What’s achievable on-site? (The Housing Standards Review and the London Plan)
The Housing Standards Review was discussed this week at the Zero Carbon Hub’s ‘Nearer to Zero’ event in London. The main event was the launch of the Hub’s ‘End of Term report’, (which I’ll write about in separate posts), but there were some other important snippets amongst the presentations that are worth discussing; particularly regarding what is considered achievable on-site…
Housing Standards Review
The Housing Standards Review’s mandate was to develop a way forward reducing bureaucracy and making building processes easier. Simon Brown, policy lead at DCLG for the Housing Standards Review and Code for Sustainable Homes, presented on the Review and how moving standards into building regulations is the preferred approach to encourage more building by reducing the costs to builders.
The idea is that Local Authorities will not be able to require higher / other standards beyond what is in the regulations, limiting what they can require house builders to do as a condition of planning. In a nutshell, some additional levels will be allowed for and incorporated into regulations, with additional guidance and allowance for higher targets for Water, Access, Security and Space; however for Energy, once everything is in place, Local Authorities will only be able to require compliance with Part L. A summer draft package is being developed by CLG with more detail and alongside an impact assessment, with implementation likely by the end of the year.
However, I’d heard via the Association for Conservation of Energy (ACE) that the Government will allow English Local Authorities to continue to be able to set higher than minimum Parts L and F building regulations standards for a while longer yet (until zero carbon is introduced in 2016) and this was echoed yesterday by Ross Hudson, Principal Policy & Programmes Officer in the Development, Enterprise & Environment directorate at the Greater London Authority.
The London Plan
Ross’s presentation was particularly interesting. The London Plan has set higher energy efficiency standards for some time now, 25% better than Part L has been required since 2010 and they will continue to require higher standards of energy efficiency on site, with 35% better than L1A and L2A targets to be required from 2013-2016.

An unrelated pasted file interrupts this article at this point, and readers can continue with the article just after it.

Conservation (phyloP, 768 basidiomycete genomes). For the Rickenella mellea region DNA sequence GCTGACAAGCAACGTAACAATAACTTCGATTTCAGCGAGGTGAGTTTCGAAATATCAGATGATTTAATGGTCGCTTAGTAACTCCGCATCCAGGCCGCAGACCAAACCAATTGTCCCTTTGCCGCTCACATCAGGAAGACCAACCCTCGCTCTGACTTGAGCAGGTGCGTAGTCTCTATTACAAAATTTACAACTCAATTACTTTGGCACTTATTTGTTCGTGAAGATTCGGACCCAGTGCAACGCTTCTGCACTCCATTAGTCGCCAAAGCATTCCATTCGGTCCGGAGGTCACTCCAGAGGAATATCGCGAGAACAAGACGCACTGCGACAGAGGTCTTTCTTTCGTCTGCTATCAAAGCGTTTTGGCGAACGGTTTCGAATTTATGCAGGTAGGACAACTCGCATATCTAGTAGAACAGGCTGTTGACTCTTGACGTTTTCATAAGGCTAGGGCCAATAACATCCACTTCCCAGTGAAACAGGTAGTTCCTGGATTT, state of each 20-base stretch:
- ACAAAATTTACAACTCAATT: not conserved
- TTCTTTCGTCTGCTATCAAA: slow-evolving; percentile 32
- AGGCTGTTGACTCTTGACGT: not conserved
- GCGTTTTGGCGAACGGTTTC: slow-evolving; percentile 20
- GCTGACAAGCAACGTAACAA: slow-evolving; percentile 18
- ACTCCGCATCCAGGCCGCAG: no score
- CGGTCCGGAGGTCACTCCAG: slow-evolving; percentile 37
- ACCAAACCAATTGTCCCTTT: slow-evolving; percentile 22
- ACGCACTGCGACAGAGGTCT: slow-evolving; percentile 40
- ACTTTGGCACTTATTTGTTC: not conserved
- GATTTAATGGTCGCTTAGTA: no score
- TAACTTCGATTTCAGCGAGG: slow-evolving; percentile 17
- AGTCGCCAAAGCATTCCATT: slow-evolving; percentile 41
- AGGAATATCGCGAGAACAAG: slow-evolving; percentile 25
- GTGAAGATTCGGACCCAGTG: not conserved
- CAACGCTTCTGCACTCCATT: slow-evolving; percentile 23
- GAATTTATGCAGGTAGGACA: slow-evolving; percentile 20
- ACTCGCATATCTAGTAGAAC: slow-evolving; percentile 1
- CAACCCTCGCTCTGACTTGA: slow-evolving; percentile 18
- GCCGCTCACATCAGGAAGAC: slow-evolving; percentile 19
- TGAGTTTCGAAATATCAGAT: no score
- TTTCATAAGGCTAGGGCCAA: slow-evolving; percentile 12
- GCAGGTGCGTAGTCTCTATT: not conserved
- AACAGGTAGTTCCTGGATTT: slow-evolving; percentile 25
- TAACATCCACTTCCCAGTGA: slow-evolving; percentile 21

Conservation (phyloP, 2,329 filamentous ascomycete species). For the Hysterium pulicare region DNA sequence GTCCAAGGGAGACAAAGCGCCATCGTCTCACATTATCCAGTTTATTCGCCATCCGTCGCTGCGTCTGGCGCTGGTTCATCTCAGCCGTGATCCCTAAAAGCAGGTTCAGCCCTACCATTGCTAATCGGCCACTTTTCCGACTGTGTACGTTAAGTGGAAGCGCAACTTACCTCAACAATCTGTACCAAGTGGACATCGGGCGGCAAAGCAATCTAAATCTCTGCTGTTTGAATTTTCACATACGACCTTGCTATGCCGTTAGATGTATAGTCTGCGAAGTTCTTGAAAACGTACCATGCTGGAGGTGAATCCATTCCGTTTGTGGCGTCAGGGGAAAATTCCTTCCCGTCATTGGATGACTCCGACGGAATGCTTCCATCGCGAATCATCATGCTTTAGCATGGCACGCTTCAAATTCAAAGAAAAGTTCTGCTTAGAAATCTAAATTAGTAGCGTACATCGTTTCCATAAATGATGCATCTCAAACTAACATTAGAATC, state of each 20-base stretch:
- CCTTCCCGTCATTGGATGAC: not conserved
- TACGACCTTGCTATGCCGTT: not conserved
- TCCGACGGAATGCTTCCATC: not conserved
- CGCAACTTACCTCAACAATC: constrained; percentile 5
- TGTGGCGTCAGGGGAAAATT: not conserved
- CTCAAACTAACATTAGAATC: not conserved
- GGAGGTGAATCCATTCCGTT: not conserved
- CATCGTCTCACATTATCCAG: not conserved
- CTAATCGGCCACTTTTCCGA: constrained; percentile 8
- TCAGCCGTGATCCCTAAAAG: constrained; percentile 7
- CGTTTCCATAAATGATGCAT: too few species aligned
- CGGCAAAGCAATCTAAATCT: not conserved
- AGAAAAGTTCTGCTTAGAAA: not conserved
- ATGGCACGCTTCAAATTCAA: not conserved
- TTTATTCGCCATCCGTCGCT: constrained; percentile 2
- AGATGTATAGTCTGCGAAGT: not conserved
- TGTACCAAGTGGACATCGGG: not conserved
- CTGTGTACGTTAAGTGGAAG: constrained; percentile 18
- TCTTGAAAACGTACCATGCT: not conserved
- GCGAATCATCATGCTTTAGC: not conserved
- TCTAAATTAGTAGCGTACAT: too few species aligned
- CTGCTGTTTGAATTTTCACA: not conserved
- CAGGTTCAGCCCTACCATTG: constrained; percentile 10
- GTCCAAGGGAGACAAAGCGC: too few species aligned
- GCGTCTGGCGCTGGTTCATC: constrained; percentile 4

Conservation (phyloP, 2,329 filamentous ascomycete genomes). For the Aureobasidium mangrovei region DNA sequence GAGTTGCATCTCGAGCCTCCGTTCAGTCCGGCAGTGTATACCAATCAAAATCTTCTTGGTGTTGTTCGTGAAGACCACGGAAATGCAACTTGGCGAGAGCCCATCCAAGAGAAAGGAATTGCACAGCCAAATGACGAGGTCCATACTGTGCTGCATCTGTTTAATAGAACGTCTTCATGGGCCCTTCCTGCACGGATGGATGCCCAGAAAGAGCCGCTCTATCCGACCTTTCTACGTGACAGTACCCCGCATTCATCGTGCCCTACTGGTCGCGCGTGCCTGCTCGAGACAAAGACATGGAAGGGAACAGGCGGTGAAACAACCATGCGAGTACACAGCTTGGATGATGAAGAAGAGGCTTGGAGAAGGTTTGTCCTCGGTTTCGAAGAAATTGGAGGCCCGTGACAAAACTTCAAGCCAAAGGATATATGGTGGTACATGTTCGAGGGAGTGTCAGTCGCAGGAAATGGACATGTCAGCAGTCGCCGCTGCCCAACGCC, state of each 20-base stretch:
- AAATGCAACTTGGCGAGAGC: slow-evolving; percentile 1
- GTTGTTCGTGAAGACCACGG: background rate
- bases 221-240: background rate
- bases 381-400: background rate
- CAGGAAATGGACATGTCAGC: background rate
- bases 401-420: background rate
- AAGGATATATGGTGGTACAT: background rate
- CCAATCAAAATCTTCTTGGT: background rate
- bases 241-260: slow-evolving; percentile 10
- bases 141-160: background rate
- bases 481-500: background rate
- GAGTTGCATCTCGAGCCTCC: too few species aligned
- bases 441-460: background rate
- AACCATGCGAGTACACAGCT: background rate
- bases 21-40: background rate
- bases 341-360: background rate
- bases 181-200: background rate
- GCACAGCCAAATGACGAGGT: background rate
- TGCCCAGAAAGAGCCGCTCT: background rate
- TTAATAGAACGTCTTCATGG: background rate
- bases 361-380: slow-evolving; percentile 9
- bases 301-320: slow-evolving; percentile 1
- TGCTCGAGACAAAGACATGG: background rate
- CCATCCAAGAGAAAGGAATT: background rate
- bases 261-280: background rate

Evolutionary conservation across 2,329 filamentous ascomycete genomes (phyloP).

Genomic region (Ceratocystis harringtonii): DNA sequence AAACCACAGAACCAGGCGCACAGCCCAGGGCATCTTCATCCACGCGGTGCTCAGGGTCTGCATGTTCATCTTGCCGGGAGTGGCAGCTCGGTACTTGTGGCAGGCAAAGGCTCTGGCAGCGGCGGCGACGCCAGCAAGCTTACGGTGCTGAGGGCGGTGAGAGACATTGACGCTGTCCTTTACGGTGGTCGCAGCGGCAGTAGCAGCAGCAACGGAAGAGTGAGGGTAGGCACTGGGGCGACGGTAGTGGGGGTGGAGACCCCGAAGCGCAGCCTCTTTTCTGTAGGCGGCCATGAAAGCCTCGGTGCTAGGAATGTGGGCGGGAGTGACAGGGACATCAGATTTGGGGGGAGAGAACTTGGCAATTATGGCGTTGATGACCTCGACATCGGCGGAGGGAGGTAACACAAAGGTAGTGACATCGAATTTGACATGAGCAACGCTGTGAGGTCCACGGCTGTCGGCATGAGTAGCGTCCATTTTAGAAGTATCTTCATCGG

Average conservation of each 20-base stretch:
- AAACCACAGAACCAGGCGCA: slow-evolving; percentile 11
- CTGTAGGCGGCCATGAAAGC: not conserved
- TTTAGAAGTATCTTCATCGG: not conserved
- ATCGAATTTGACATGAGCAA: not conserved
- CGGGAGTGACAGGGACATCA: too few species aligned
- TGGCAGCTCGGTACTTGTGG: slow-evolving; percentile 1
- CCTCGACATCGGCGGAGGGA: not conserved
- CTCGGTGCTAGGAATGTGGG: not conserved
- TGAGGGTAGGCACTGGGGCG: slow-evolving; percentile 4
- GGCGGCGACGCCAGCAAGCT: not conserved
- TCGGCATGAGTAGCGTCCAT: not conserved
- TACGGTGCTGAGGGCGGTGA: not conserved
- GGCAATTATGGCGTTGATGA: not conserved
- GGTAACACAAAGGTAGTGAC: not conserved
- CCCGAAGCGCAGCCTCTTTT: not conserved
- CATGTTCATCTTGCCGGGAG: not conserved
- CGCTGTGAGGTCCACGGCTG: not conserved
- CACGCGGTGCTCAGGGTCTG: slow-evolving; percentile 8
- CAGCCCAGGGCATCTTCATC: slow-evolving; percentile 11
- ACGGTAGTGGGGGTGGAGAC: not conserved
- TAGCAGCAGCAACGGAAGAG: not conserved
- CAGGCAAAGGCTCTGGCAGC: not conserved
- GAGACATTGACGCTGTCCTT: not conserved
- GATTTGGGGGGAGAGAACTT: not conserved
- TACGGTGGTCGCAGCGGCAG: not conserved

- In 2010, 28,181 houses were built to the higher standards, saving 35,598 tonnes CO2/annum over and above what Part L compliance would have achieved.
- In 2011, 32051 houses were built to the higher level, saving an additional 41,136 tonnes CO2 / year.
- In 2012, 55,879 houses were built, saving an additional 59,817 tonnes CO2 / year.
- and in 2013, 43,178 houses were built to the higher requirements, saving an additional 49,474 tonnes CO2/year.
On top of the carbon savings, the occupants of those houses will have considerably reduced heating requirements and thus lower fuel bills.
It’s extremely positive to see how going further on site has proven both achievable at scale and saved massive amounts of additional emissions and fuel costs.
If it’s ‘do-able’ in London, where build costs are by all accounts highest (to the extent that they’re a little worried about allowable solutions, as if it’s cheaper to retrofit elsewhere in the country, locality of spend may be lost), then it should be ‘do-able’ elsewhere.
According to ACE, over 100 Local Authorities have used powers under the 2008 Planning & Energy Act to require higher energy efficiency measures beyond basic Part L compliance and I’ve heard that there has been considerable opposition from LA’s to the curtailing of those powers.
The on-site carbon compliance target for 2016 zero carbon performance will be limited (with allowable solutions to take up the slack), in an effort to keep the cost of building to a minimum.
Government not listening?
The Hub’s original recommendations for carbon compliance were for stepping about half way to zero, however the Government’s response to the Allowable Solutions consultation published yesterday now limits on-site carbon compliance for 2016 to Code 4 (25% of the way there from 2010 level; 19% from 2013 level), as was signposted in the Queens speech.
This watering down of ambition, which was denied in the Minister’s speech at the Hub event yesterday, is despite the majority of consultation responses (70 per cent of the respondents) in favour of the Zero Carbon Hub’s higher proposal and many others (more than 70%) feeling that the proposed standards did not go far enough
London’s new targets for 35% better than L1A on-site will hopefully show that more can be done on-site. London’s record so far has been impressive. It will be somewhat of a backstep once the Housing Standards Review limitations kick in and they have to scale back their requirements.
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